Construction worker working in rafters of building structure overlooking cityscape.

According to the National Safety Council, in 2020, 136 workers died and 127,680 were injured in “same level falls.” According to Bureau of Labor Statistics (BLS) data, “of the 5,190 fatal workplace injuries in 2021, 680 were associated with falls from elevations, about 13 percent of all deaths.” Because falls in construction are such a significant workplace health and safety issue, the first week in May for the past ten years has been designated by the Occupational Safety and Health Administration (OSHA) as the National Safety Stand-Down to Prevent Falls in Construction.

Quick Hits

  • OSHA’s tenth annual National Safety Stand-Down to Prevent Falls in Construction concluded on May 5, 2023.
  • Bureau of Labor Statistics data shows that fatalities caused by falls is a leading cause of death for all workers.
  • Ogletree Deakins’ OSHA Tracker reveals that fall protection in residential construction leads OSHA inspections, citations, and penalties from 2017 through the present.

On May 1, 2023, OSHA announced a new national emphasis program (NEP) that focuses enforcement efforts on fall-related hazards. The announcement strategically coincided with the start of the tenth annual National Safety Stand-Down to Prevent Falls in Construction, which concluded on May 5, 2023. The NEP took effect immediately, and has no apparent expiration date.

The release of the NEP, based on BLS data and OSHA enforcement history, likely did not surprise employers, particularly those in the construction industry. BLS data shows that “fatalities caused by falls continue to be a leading cause of death for all workers.” 29 C.F.R § 1926.501 (Fall Protection – General Requirements) maintained its position as OSHA’s most frequently cited standard in fiscal year 2022, with 5,980 cited violations, marking its twelfth consecutive year atop the agency’s “Top 10” list. That is more than double the next most frequently cited standard, which totaled 2,424 cited violations, or less than half the total for Fall Protection – General Requirements.

OSHA plans to use the NEP, which provides for a combination of enforcement—hazard-based inspection targeting and locally generated programmed targeting in construction—to “significantly reduce or eliminate unprotected worker exposures to fall-related hazards … that can result in serious injuries and deaths.”

Who is subject to the NEP? Potentially, all employers. The NEP applies to all industries and authorizes compliance officers to initiate inspections whenever they observe someone working at heights. Surprisingly, the NEP does not limit compliance officers’ authority by specifying at what height someone must be working in order to initiate an inspection (e.g., above four feet).

All construction inspections related to falls will be conducted under the NEP. While OSHA anticipates that most inspections will occur in construction, the NEP also targets nonconstruction inspections involving the following general industry sectors:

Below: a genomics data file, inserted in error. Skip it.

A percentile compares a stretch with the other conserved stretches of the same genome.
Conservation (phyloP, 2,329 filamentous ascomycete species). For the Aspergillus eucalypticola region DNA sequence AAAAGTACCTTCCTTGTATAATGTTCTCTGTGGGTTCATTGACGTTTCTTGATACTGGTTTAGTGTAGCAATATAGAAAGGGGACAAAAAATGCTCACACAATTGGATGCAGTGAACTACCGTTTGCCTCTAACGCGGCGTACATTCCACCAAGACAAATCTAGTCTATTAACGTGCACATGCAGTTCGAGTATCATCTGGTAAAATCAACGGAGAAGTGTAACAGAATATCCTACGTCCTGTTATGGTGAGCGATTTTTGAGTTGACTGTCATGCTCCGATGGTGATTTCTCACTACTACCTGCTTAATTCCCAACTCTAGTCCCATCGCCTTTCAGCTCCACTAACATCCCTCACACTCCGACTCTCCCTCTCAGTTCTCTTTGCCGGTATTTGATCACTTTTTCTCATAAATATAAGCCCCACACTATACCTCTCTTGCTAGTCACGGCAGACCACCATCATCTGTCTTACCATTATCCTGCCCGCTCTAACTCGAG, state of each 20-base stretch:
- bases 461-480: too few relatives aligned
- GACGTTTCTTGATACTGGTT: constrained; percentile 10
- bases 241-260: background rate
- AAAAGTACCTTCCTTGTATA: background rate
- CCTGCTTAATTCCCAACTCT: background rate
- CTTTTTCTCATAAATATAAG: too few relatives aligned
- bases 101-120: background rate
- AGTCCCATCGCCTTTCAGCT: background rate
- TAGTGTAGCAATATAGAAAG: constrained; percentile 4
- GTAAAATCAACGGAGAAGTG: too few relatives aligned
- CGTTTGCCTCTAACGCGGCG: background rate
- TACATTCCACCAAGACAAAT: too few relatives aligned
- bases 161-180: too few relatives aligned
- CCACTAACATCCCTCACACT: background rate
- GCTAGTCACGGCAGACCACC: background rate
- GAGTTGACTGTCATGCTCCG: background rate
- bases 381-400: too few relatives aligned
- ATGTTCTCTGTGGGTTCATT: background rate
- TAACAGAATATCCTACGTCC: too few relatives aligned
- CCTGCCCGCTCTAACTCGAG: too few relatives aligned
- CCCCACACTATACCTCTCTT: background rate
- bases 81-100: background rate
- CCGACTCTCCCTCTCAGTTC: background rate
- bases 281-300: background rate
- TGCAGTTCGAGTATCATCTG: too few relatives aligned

• Roof top mechanical work/maintenance
  • Utility line work/maintenance (electrical, cable)
  • Arborist/tree trimming
  • Holiday light installation
  • Road sign maintenance/billboards
  • Power washing buildings (not connected to painting)
  • Gutter cleaning
  • Chimney cleaning
  • Window cleaning
  • Communication towers

Interestingly, locally generated programmed targeting in construction under the NEP is optional. The NEP only encourages OSHA regional and area offices to “develop targeting methods that effectively reach industry sectors where fall protection is often lacking, such as residential construction and servicing activities.” Ultimately, the NEP gives regional and area offices considerable discretion in how much effort, if any, to devote to programmed enforcement.

According to OSHA’s annual enforcement reports, nearly 31 percent (77,782) of the total number of inspections OSHA conducted from 2014 through 2021 (247,798) were related to falls. And from 2017 through the present, the most common standard for which OSHA conducted inspections, has issued citations, and imposed penalties, has been fall protection in residential construction, according to Ogletree Deakins’ complimentary OSHA Tracker. By allowing compliance officers to open inspections any time they observe someone working at any height, employers can expect to see increased inspections related to falls in 2023.

Ogletree Deakins’ Workplace Safety and Health Practice Group will continue to monitor OSHA with respect to inspection and enforcement developments and will post updates on the Workplace Safety and Health blog as additional information becomes available. Important information for employers is also available via the firm’s webinar and podcast programs.


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